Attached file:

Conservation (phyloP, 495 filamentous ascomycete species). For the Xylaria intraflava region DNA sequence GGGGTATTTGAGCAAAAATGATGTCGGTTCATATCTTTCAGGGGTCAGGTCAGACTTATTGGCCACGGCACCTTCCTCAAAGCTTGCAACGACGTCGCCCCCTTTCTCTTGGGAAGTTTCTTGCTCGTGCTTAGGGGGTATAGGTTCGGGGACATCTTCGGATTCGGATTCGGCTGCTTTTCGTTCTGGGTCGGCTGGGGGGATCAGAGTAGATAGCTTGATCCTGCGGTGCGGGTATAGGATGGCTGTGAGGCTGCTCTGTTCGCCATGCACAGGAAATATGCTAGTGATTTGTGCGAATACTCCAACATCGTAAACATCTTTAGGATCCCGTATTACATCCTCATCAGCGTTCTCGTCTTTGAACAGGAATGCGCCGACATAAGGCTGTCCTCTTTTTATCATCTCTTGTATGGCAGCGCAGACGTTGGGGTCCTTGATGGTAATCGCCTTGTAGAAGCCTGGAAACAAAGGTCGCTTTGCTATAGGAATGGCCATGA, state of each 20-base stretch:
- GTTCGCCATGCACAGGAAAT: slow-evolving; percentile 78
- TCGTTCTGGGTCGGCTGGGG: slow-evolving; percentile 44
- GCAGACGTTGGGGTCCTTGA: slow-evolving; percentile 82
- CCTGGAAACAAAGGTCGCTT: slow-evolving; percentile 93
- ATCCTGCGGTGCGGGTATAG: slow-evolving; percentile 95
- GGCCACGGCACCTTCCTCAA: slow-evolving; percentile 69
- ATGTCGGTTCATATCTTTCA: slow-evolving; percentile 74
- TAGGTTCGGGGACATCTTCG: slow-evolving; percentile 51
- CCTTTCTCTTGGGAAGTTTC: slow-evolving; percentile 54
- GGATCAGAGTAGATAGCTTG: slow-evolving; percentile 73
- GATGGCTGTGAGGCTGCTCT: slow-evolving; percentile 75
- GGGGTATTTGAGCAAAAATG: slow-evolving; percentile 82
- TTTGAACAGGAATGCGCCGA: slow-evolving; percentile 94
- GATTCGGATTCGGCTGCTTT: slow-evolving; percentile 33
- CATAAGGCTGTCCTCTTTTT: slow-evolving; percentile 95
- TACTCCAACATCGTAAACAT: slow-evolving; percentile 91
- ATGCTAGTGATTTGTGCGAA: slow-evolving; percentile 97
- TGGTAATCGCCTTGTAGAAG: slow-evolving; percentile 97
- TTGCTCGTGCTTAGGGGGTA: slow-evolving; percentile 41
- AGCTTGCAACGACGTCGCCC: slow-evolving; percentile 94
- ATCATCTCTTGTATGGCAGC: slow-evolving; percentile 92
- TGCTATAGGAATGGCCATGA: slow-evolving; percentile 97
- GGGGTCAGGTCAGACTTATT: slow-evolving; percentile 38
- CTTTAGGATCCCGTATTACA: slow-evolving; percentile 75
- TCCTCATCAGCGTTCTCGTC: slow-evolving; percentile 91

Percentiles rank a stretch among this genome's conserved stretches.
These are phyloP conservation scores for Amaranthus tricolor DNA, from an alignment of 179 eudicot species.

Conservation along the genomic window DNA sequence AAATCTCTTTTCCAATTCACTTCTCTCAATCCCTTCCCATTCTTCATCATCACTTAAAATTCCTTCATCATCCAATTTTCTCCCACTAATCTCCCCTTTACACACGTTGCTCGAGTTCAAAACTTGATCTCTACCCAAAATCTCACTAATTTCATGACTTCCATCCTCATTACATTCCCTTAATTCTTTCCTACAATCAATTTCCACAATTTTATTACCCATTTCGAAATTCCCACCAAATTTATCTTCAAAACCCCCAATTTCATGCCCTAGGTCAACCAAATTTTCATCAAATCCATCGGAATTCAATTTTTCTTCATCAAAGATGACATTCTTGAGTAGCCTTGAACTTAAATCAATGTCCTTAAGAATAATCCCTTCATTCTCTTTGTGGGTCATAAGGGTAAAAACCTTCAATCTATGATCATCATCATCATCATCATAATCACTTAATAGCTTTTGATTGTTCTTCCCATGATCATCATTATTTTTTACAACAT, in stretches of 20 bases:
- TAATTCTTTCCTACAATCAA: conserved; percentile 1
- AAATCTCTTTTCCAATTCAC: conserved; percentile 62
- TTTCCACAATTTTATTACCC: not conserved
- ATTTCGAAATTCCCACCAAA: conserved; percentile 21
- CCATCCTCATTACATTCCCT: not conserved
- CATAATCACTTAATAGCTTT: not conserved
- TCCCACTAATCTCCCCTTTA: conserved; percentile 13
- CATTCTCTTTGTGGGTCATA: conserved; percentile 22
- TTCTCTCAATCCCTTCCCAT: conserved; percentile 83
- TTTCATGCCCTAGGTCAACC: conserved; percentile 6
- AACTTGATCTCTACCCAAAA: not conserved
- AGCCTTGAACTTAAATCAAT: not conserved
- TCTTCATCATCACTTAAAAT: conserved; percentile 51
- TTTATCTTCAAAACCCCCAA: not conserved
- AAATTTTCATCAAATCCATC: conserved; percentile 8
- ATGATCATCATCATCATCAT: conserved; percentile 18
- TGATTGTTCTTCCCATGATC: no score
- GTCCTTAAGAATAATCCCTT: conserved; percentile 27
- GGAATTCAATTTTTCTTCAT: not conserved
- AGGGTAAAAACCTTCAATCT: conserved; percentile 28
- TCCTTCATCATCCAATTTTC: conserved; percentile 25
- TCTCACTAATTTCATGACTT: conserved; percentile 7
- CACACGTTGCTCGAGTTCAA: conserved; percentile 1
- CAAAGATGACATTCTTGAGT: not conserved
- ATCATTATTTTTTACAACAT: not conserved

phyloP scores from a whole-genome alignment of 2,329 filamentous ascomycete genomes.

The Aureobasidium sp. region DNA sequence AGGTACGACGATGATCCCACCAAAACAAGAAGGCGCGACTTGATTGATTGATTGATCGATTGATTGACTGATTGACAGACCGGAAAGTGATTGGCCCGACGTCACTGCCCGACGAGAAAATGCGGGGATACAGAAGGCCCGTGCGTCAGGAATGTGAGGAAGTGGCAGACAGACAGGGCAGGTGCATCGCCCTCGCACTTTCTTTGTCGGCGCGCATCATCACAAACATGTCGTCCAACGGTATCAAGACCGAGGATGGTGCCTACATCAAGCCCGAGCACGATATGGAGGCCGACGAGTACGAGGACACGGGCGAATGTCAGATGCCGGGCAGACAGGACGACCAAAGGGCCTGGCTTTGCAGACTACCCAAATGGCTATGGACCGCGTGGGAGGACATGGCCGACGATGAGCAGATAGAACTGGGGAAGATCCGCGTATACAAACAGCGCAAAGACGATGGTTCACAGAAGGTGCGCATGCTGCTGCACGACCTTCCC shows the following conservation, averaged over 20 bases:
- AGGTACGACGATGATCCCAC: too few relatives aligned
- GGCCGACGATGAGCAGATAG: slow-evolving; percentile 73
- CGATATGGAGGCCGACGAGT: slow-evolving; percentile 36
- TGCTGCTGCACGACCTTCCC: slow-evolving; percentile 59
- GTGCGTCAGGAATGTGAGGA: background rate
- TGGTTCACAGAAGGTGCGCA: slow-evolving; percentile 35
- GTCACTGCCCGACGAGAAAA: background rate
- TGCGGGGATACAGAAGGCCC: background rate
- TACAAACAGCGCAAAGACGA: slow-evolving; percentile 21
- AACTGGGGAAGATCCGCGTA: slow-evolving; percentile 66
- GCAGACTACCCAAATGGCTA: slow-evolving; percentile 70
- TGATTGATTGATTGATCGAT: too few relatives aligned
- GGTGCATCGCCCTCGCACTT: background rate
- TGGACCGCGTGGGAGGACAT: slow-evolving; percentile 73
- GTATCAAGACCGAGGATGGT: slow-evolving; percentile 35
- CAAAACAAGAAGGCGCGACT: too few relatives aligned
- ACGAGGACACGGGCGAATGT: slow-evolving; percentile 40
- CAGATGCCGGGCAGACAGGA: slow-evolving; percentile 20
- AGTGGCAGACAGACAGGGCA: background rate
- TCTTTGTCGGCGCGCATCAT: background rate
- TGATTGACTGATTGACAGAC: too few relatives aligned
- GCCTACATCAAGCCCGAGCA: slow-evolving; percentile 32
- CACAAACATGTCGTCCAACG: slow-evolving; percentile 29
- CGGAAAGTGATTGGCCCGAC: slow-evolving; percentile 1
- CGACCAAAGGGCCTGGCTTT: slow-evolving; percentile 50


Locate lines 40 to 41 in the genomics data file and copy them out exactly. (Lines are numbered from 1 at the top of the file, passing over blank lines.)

- AACTTGATCTCTACCCAAAA: not conserved
- AGCCTTGAACTTAAATCAAT: not conserved